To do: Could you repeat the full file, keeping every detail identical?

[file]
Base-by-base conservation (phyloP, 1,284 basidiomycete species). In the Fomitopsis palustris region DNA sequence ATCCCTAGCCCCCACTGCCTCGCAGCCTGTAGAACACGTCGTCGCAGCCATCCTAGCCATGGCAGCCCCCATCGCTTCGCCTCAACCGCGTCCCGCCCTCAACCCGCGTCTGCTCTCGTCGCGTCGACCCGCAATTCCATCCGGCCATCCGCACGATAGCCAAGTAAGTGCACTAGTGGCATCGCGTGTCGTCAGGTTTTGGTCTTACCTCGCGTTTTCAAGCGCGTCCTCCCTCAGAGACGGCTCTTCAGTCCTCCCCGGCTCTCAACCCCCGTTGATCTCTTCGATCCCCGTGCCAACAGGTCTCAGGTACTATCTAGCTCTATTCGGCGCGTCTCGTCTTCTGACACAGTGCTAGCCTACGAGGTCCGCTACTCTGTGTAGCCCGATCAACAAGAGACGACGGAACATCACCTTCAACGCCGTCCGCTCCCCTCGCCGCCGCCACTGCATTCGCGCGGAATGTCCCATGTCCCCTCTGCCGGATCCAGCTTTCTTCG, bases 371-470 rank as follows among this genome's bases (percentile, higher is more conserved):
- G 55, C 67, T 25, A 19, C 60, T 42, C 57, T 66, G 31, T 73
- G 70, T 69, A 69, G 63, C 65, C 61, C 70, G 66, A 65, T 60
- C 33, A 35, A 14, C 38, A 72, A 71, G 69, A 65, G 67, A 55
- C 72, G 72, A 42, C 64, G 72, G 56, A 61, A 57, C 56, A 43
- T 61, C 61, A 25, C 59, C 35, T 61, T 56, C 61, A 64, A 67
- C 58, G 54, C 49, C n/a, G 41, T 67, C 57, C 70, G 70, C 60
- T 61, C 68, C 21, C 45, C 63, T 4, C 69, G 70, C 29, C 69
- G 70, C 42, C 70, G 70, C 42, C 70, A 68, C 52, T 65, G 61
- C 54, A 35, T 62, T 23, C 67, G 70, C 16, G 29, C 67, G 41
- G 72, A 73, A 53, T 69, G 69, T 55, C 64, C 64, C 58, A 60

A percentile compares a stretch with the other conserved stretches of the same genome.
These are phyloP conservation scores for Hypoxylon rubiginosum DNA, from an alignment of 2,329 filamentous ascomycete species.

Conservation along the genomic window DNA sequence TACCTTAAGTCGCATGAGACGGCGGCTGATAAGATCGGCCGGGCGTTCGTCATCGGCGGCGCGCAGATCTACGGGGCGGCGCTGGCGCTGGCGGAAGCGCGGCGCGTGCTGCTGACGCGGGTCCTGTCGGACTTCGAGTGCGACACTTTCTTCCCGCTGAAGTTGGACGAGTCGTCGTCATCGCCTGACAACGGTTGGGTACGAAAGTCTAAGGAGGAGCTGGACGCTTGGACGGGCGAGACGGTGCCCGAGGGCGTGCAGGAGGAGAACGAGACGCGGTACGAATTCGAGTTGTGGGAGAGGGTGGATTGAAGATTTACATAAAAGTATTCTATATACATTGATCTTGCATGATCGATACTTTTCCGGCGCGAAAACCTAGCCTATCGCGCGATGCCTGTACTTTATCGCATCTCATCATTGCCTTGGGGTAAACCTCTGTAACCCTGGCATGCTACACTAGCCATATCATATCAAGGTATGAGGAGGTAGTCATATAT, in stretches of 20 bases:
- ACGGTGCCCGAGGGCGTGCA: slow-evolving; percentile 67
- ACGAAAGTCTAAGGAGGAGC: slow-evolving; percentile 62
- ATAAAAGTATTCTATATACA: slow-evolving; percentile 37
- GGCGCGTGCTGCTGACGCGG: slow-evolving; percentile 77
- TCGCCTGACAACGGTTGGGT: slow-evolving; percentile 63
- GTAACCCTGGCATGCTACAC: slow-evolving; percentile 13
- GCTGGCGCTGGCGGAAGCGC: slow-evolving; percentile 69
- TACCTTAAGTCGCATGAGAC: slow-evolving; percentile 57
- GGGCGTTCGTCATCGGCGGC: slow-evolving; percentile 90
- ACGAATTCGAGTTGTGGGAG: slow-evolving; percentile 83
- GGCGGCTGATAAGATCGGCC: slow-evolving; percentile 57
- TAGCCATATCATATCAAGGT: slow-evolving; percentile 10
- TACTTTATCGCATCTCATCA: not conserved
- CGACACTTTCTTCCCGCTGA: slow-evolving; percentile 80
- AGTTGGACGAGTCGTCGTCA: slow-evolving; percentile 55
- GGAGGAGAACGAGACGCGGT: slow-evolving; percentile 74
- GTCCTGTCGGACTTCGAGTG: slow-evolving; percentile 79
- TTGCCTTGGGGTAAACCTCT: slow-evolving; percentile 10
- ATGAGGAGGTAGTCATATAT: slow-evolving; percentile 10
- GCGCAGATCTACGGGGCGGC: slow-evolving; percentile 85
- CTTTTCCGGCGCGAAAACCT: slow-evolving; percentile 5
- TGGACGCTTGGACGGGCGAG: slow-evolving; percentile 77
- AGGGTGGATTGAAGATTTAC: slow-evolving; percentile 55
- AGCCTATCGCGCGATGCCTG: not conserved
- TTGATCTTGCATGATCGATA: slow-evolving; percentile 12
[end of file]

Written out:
Base-by-base conservation (phyloP, 1,284 basidiomycete species). In the Fomitopsis palustris region DNA sequence ATCCCTAGCCCCCACTGCCTCGCAGCCTGTAGAACACGTCGTCGCAGCCATCCTAGCCATGGCAGCCCCCATCGCTTCGCCTCAACCGCGTCCCGCCCTCAACCCGCGTCTGCTCTCGTCGCGTCGACCCGCAATTCCATCCGGCCATCCGCACGATAGCCAAGTAAGTGCACTAGTGGCATCGCGTGTCGTCAGGTTTTGGTCTTACCTCGCGTTTTCAAGCGCGTCCTCCCTCAGAGACGGCTCTTCAGTCCTCCCCGGCTCTCAACCCCCGTTGATCTCTTCGATCCCCGTGCCAACAGGTCTCAGGTACTATCTAGCTCTATTCGGCGCGTCTCGTCTTCTGACACAGTGCTAGCCTACGAGGTCCGCTACTCTGTGTAGCCCGATCAACAAGAGACGACGGAACATCACCTTCAACGCCGTCCGCTCCCCTCGCCGCCGCCACTGCATTCGCGCGGAATGTCCCATGTCCCCTCTGCCGGATCCAGCTTTCTTCG, bases 371-470 rank as follows among this genome's bases (percentile, higher is more conserved):
- G 55, C 67, T 25, A 19, C 60, T 42, C 57, T 66, G 31, T 73
- G 70, T 69, A 69, G 63, C 65, C 61, C 70, G 66, A 65, T 60
- C 33, A 35, A 14, C 38, A 72, A 71, G 69, A 65, G 67, A 55
- C 72, G 72, A 42, C 64, G 72, G 56, A 61, A 57, C 56, A 43
- T 61, C 61, A 25, C 59, C 35, T 61, T 56, C 61, A 64, A 67
- C 58, G 54, C 49, C n/a, G 41, T 67, C 57, C 70, G 70, C 60
- T 61, C 68, C 21, C 45, C 63, T 4, C 69, G 70, C 29, C 69
- G 70, C 42, C 70, G 70, C 42, C 70, A 68, C 52, T 65, G 61
- C 54, A 35, T 62, T 23, C 67, G 70, C 16, G 29, C 67, G 41
- G 72, A 73, A 53, T 69, G 69, T 55, C 64, C 64, C 58, A 60

A percentile compares a stretch with the other conserved stretches of the same genome.
These are phyloP conservation scores for Hypoxylon rubiginosum DNA, from an alignment of 2,329 filamentous ascomycete species.

Conservation along the genomic window DNA sequence TACCTTAAGTCGCATGAGACGGCGGCTGATAAGATCGGCCGGGCGTTCGTCATCGGCGGCGCGCAGATCTACGGGGCGGCGCTGGCGCTGGCGGAAGCGCGGCGCGTGCTGCTGACGCGGGTCCTGTCGGACTTCGAGTGCGACACTTTCTTCCCGCTGAAGTTGGACGAGTCGTCGTCATCGCCTGACAACGGTTGGGTACGAAAGTCTAAGGAGGAGCTGGACGCTTGGACGGGCGAGACGGTGCCCGAGGGCGTGCAGGAGGAGAACGAGACGCGGTACGAATTCGAGTTGTGGGAGAGGGTGGATTGAAGATTTACATAAAAGTATTCTATATACATTGATCTTGCATGATCGATACTTTTCCGGCGCGAAAACCTAGCCTATCGCGCGATGCCTGTACTTTATCGCATCTCATCATTGCCTTGGGGTAAACCTCTGTAACCCTGGCATGCTACACTAGCCATATCATATCAAGGTATGAGGAGGTAGTCATATAT, in stretches of 20 bases:
- ACGGTGCCCGAGGGCGTGCA: slow-evolving; percentile 67
- ACGAAAGTCTAAGGAGGAGC: slow-evolving; percentile 62
- ATAAAAGTATTCTATATACA: slow-evolving; percentile 37
- GGCGCGTGCTGCTGACGCGG: slow-evolving; percentile 77
- TCGCCTGACAACGGTTGGGT: slow-evolving; percentile 63
- GTAACCCTGGCATGCTACAC: slow-evolving; percentile 13
- GCTGGCGCTGGCGGAAGCGC: slow-evolving; percentile 69
- TACCTTAAGTCGCATGAGAC: slow-evolving; percentile 57
- GGGCGTTCGTCATCGGCGGC: slow-evolving; percentile 90
- ACGAATTCGAGTTGTGGGAG: slow-evolving; percentile 83
- GGCGGCTGATAAGATCGGCC: slow-evolving; percentile 57
- TAGCCATATCATATCAAGGT: slow-evolving; percentile 10
- TACTTTATCGCATCTCATCA: not conserved
- CGACACTTTCTTCCCGCTGA: slow-evolving; percentile 80
- AGTTGGACGAGTCGTCGTCA: slow-evolving; percentile 55
- GGAGGAGAACGAGACGCGGT: slow-evolving; percentile 74
- GTCCTGTCGGACTTCGAGTG: slow-evolving; percentile 79
- TTGCCTTGGGGTAAACCTCT: slow-evolving; percentile 10
- ATGAGGAGGTAGTCATATAT: slow-evolving; percentile 10
- GCGCAGATCTACGGGGCGGC: slow-evolving; percentile 85
- CTTTTCCGGCGCGAAAACCT: slow-evolving; percentile 5
- TGGACGCTTGGACGGGCGAG: slow-evolving; percentile 77
- AGGGTGGATTGAAGATTTAC: slow-evolving; percentile 55
- AGCCTATCGCGCGATGCCTG: not conserved
- TTGATCTTGCATGATCGATA: slow-evolving; percentile 12